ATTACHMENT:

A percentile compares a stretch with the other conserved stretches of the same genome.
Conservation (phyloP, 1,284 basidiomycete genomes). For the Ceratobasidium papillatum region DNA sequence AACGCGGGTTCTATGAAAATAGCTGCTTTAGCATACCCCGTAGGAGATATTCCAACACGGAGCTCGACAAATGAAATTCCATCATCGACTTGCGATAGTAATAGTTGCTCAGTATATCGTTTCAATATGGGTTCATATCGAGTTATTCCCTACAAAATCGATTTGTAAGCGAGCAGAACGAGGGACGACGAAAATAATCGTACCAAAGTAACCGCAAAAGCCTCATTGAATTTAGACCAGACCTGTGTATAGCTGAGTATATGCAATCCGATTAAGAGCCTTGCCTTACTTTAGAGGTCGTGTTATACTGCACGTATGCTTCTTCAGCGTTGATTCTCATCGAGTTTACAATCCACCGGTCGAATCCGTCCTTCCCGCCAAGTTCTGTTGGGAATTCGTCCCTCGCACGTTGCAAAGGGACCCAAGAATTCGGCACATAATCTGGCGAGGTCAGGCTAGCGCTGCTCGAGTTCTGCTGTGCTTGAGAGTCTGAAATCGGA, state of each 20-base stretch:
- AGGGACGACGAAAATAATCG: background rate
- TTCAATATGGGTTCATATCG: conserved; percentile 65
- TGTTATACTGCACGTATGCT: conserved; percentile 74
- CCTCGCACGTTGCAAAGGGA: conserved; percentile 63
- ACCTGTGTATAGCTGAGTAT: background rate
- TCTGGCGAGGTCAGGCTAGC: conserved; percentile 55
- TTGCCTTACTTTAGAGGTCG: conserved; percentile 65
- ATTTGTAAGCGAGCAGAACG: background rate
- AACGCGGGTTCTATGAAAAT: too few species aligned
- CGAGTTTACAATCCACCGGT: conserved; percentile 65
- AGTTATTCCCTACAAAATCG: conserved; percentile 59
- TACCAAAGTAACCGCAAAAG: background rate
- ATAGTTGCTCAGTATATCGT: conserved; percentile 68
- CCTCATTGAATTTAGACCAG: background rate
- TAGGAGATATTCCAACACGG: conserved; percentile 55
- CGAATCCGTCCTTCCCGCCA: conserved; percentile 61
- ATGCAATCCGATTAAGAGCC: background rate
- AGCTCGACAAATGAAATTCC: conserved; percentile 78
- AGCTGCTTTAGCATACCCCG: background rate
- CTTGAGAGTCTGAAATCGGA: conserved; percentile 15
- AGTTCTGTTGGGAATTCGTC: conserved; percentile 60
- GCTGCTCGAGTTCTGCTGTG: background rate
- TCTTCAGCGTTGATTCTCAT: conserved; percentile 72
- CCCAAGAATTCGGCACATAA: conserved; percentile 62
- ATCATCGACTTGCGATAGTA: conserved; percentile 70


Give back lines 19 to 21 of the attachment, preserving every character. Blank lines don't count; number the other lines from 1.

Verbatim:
- ATGCAATCCGATTAAGAGCC: background rate
- AGCTCGACAAATGAAATTCC: conserved; percentile 78
- AGCTGCTTTAGCATACCCCG: background rate